Plato's Utopia Recast: His Later Ethics and Politics by Christopher BobonichPlato's Utopia Recast: His Later Ethics and Politics by Christopher Bobonich

Plato's Utopia Recast: His Later Ethics and Politics

byChristopher Bobonich

Paperback | September 10, 2004

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Plato's Utopia Recast is an illuminating reappraisal of Plato's later works, which reveals radical changes in his ethical and political theory. Christopher Bobonich argues that in these works Plato both rethinks and revises important positions which he held in his better-known earlier works such as the Republic and the Phaedo. Bobonich analyses Plato's shift from a deeply pessimistic view of non-philosophers in the Republic, where he heldthat only philosophers were capable of virtue and happiness, to his far more optimistic position in the Laws, where he holds that the constitution and laws of his ideal city of Magnesia would allow all citizens to achieve a truly good life. Bobonich sheds light on how this and other highlysignificant changes in Plato's views are grounded in changes in his psychology and epistemology.This book will change our understanding of Plato. His controversial moral and political theory, so influential in Western thought, will henceforth be seen in a new light.
Christopher Bobonich is in the Department of Philosophy, Stanford University.
Title:Plato's Utopia Recast: His Later Ethics and PoliticsFormat:PaperbackDimensions:652 pages, 9.21 × 6.14 × 1.39 inPublished:September 10, 2004Publisher:Oxford University PressLanguage:English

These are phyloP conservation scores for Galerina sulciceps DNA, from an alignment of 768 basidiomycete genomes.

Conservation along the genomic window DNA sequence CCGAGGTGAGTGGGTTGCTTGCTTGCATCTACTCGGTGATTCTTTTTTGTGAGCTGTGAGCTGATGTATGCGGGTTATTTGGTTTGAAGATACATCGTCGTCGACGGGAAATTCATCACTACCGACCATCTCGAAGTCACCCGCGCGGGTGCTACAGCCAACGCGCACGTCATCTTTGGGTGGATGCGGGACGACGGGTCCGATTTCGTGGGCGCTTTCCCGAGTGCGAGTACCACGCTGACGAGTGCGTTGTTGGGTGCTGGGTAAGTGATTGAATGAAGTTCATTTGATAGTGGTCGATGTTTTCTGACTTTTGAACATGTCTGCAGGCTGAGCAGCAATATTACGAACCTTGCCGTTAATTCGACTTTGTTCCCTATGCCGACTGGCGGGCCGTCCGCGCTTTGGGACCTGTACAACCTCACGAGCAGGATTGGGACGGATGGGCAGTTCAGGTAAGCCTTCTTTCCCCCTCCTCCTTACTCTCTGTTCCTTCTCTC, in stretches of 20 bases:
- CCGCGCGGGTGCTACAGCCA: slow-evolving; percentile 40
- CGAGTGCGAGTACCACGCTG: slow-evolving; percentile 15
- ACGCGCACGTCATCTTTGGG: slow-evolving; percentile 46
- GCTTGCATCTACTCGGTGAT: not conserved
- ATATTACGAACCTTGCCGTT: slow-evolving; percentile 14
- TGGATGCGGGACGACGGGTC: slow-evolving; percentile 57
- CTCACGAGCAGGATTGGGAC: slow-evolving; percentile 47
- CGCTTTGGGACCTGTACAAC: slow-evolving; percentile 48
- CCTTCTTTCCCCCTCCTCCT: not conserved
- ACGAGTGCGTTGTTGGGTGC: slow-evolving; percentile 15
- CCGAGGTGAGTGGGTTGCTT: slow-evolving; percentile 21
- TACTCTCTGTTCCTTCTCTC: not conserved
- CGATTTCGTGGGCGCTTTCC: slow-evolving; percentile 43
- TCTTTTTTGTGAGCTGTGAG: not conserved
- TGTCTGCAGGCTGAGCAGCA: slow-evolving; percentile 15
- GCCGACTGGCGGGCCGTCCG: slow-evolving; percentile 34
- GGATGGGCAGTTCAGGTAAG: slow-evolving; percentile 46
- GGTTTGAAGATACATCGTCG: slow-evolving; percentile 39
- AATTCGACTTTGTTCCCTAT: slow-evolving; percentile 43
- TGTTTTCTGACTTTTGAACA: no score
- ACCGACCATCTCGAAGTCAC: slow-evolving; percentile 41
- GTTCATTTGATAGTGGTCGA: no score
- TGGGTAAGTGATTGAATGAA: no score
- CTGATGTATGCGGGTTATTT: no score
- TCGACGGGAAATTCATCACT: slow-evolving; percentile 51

The following ISBNs are associated with this title:

ISBN - 10:019927410X

ISBN - 13:9780199274109

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Table of Contents

1. Philosophers and non-philosophers in the Phaedo and Republic2. Virtue , good, and happiness in the Laws3. Parts of the soul and the psychology of virtue4. Parts of the soul and non-rational motivations5. The Citizens of MagnesiaReferences, Index

Editorial Reviews

`... an extraordinarily ambitious study of Plato's growth as an ethical and political philosopher from the Phaedo to the Laws. Its principal theme is that Plato came to regard the moral psychology and theory of cognition in the IRepublic as a failure in its own terms; that he thereforeradically revised his views in the later dialogues; and that these changes reach their culmination in the Laws. This is a work of great scope and boldness, and is bound to be controversial. Whether readers agree with Bobonich or not, they will inevitably learn a great deal by having to come to termswith his admirably detailed and systematic account of Plato's development.'Richard Kraut, Northwestern University